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Interview Gretal Ferguson

Though also trained in contemporary jewellery and object design, Gretal Fergusons practice is predominantly focused on contemporary silversmithing. She creates conceptual exhibition work using traditional craft skills in a sculptural setting, challenging the utilitarian traditions of her craft while honouring what came before. With the material process an integral part of her conceptual motivation, she embraces the arduous nature of silversmithing, using the hours of hammering to explore the work both aesthetically and conceptually, allowing it to unfold in a way it wouldn’t if the process was quick and less laborious.

This interview is a transcription of a conversation between Tom Iriks and Gretal Ferguson on October 6, 2022, via TEAMS.

First question: when and why did you decide to express yourself through silver?

Well, I came to silversmithing through jewellery. My sister dragged me to a silver jewellery course when I was pursuing a music degree. It was just a Saturday morning course at a high school, quite an abysmal setup. I think there was a pendant drill, pegs clamped onto a desk, and a hardware store torch. But I became pretty obsessed with it. A few years later, still obsessed, I decided to study jewellery and the course I enrolled in also covered object design. Fortunately for me, without much prior research, I was taught by these incredibly talented teachers, including a Norwegian master silversmith with around 50 years of experience. I didn't even know that silversmithing was a thing when I started. Then I did a project using shell forming, and I think that's when I truly fell in love with the freedom to create asymmetrical, non-utilitarian objects, and that's when my obsession with silversmithing began.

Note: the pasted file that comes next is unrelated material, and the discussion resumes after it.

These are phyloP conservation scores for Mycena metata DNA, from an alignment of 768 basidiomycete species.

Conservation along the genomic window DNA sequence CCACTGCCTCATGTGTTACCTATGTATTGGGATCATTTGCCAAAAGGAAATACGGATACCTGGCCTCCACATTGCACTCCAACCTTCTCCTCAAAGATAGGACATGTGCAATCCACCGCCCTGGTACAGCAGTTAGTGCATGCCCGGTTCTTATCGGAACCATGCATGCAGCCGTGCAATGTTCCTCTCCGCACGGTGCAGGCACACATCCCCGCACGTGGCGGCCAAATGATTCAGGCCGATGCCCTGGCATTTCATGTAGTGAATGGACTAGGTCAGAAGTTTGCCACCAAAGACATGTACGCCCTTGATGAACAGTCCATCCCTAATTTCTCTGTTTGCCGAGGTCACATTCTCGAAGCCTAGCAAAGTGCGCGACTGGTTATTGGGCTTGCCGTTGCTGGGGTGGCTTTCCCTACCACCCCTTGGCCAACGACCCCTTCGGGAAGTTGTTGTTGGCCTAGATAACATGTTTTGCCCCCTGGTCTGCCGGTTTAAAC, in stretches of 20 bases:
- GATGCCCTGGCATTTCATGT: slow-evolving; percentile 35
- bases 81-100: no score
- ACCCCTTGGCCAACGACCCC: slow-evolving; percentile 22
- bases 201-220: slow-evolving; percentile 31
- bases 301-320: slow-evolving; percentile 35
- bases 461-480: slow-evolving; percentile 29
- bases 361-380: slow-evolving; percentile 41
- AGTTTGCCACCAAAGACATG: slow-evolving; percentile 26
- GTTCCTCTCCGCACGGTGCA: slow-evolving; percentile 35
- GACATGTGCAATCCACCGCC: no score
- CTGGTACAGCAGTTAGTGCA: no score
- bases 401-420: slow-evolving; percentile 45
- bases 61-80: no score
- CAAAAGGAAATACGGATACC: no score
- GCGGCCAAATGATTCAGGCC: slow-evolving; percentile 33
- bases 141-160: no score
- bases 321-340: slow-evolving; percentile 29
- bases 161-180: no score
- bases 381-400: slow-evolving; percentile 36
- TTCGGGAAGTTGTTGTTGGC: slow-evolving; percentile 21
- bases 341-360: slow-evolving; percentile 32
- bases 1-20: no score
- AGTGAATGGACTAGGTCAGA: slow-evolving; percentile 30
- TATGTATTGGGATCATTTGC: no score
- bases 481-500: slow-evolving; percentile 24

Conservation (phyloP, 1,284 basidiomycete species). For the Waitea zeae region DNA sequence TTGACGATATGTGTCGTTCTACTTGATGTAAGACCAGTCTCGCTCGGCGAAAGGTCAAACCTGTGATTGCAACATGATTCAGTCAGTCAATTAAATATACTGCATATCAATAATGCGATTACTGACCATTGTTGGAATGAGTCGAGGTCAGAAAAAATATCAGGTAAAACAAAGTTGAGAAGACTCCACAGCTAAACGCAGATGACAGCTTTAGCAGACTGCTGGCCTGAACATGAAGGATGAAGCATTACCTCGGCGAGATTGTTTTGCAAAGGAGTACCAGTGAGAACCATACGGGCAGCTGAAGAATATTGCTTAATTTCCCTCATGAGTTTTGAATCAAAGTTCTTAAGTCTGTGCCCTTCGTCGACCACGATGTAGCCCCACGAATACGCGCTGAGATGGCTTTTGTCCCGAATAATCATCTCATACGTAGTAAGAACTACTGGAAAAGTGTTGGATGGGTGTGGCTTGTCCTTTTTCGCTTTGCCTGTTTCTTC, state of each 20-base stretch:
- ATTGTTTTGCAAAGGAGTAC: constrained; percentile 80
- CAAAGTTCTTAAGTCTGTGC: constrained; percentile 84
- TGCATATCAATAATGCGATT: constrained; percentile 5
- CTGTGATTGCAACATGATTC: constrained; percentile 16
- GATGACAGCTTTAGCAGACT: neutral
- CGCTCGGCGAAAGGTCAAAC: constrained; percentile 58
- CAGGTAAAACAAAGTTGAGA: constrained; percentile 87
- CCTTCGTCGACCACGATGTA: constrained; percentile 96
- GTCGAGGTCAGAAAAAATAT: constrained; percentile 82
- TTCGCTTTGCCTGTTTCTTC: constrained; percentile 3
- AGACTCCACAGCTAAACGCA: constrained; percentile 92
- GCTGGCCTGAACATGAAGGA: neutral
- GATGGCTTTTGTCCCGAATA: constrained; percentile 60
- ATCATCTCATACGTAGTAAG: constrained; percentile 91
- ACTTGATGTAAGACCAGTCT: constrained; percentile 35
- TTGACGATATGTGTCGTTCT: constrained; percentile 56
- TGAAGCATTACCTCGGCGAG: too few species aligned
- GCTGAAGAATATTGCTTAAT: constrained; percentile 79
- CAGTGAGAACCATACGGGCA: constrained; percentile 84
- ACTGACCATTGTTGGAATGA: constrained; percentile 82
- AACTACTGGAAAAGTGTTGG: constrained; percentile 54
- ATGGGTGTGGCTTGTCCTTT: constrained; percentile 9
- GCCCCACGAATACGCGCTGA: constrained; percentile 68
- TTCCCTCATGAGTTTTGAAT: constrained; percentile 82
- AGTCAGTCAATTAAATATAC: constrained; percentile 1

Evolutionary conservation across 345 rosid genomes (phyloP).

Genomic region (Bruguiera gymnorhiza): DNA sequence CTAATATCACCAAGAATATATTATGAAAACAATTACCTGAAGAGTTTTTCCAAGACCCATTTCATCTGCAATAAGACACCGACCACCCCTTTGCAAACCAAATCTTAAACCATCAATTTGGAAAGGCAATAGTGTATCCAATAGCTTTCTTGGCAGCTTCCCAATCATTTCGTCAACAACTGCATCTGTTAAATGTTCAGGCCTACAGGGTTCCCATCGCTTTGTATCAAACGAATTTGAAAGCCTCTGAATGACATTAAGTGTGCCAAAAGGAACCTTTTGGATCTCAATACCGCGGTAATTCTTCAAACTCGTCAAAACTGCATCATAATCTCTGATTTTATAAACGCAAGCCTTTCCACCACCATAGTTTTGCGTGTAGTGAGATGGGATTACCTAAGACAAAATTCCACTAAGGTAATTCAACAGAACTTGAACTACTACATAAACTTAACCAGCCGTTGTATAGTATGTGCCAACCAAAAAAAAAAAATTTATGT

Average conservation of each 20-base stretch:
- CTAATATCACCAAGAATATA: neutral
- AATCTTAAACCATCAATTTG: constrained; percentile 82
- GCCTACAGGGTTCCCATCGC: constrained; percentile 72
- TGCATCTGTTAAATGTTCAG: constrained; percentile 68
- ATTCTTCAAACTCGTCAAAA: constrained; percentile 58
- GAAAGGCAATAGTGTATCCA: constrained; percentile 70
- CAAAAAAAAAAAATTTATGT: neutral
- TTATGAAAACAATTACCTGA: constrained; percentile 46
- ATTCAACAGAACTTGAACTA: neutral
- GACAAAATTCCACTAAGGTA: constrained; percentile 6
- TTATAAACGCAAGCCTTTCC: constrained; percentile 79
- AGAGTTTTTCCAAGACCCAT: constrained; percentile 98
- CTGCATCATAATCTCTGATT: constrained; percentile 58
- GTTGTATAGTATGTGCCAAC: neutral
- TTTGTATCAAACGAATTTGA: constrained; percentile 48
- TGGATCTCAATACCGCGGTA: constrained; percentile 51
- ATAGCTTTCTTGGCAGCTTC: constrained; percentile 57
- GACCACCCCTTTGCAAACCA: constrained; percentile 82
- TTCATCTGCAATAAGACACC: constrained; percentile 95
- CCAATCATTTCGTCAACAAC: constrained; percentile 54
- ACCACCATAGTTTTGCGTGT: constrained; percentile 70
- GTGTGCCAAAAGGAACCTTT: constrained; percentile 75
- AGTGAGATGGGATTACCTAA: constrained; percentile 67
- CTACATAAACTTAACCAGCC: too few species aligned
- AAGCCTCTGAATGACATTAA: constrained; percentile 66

What do you find so magical about working with silver?

It's the movement, you know? Even when I teach it, a lot of the time, I find myself explaining raising, and I get to the point where I just say, "It's magic." The way you learn to manipulate the material is just mesmerizing. And you never truly master it. You're always learning more.

Can you talk about your creative process?